There is a large number of studies supporting the view that minority students choose to enter HBCUs to receive STEM-related education and develop careers in the S&E area due to such factors as early exposure to these fields, the support of their parents and educators, and a positive experience in science. Additionally, professionals at HBCUs serve as role models for students to develop as researchers and practitioners in STEM fields (Adams, Robinson, Covington, & Talley-Matthews, 2017; Cunningham, Park, & Engle, 2014). Thus, Cunningham et al. (2014) published an issue brief in which they focused on the role of minority-serving institutions in promoting education among the most vulnerable categories of the population. The authors also emphasized certain financial challenges that can be faced by these institutions, including HBCUs, which frequently have a significant impact on research activities.

Recent evidence indicates that HBCUs are important for providing educational opportunities to minority students as they address the mission of guaranteeing civic and social justice for African Americans obtaining higher education. The way for HBCUs to succeed in following this mission in the context of a changing financial landscape is to make use of service-learning pedagogy in order to address financial issues and continue research activities, as has been noted by Patterson, Dunston, and Daniels (2013). Thus, by providing higher education to African American students, HBCUs seem to contribute to promoting racial equality for US citizens in terms of their access to knowledge (Bettez & Suggs, 2012; Jett, 2013; Pluviose, 2017). Therefore, researchers agree that HBCUs significantly contribute to society in terms of promoting STEM and S&E specialists while addressing not only community needs but also national interests.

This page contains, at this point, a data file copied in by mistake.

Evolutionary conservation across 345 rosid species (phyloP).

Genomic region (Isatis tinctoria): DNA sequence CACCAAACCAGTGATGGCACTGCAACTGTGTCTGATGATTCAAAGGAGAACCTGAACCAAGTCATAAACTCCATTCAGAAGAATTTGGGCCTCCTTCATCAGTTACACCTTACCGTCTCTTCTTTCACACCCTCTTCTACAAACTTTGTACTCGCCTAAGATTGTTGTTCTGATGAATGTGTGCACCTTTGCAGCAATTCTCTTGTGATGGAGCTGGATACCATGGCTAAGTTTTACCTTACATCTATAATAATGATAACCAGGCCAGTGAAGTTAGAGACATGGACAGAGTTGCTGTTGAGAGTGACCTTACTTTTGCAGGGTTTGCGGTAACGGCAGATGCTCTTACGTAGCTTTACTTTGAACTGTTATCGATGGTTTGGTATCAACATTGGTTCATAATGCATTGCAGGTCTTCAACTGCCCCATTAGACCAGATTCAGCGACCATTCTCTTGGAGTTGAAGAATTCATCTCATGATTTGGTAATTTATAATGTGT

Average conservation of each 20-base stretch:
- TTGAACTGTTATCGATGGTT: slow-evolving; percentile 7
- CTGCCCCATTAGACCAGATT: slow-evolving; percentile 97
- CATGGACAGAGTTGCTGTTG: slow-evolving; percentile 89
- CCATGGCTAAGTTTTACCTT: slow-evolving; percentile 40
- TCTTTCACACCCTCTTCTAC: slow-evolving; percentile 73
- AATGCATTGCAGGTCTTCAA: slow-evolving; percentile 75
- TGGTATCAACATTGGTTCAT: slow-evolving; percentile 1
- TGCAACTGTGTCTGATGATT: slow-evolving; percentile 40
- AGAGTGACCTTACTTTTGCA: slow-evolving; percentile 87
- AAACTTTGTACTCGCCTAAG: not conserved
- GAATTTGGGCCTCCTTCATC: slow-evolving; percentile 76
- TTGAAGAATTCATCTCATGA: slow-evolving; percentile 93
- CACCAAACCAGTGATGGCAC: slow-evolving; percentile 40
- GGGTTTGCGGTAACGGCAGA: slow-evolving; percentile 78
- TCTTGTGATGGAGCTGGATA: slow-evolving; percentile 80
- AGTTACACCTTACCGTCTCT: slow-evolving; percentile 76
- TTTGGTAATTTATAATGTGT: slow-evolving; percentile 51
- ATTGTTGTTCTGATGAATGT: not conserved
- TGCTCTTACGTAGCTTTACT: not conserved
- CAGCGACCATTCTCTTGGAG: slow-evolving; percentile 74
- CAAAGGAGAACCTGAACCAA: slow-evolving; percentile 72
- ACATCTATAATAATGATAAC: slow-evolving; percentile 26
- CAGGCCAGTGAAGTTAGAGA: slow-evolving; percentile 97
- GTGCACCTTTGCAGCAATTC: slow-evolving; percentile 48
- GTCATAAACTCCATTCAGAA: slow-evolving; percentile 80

More recently, further research has been conducted on the role of HBCUs in supporting STEM concerning African American students and young researchers or practitioners. In their quantitative study, Upton and Tanenbaum (2014) found that HBCUs are important for Black STEM Ph.D. recipients because, from 2005 to 2010, one-third of students received their degrees at HBCUs, several HBCUs were reported to be top producers of Black STEM graduates, and the popularity of these institutions among STEM students was high. Additionally, in their review, Adams et al. (2017) examined how HBCUs can contribute to the presence of African American scholars in science, technology, engineering, mathematics, and medicine (STEMM). They stated that HBCUs play an important role in educating and producing STEMM scholars. While obtaining an education at HBCUs, students still face institutional and racial barriers because of a lack of community support. However, Arroyo, Palmer, Maramba, and Louis (2017) mentioned research findings that did not support the idea of the effectiveness of HBCUs. They found that these institutions cannot adequately contribute to African American students’ success due to being outdated and suffering from a lack of funding. Thus, more research is still required in this complex field.

Drivers of Success and Obstacles to Receiving Grants and Promoting Research at HBCUs

Previous studies have reported that it is important for researchers in the fields of science and medicine to apply for grants in order to support their investigations. Shavers et al. (2005) noted that researchers at HBCUs need financial and technical support that can be offered by the National Institutes of Health, and it was proposed to organize an expert working group to manage issues related to grants administration while improving the grants review process. Later, Stuart (2012) also claimed that many researchers choose to apply for the National Institutes of Health’s aid, but there are funding disparities, and students from HBCUs rarely receive financial assistance in comparison to non-minority groups. Thus, Stuart (2012) also supported the view that there are certain flaws in the National Institutes of Health’s peer-review process for grants. Other authors have developed these ideas to focus on additional drivers of success and possible barriers in the process.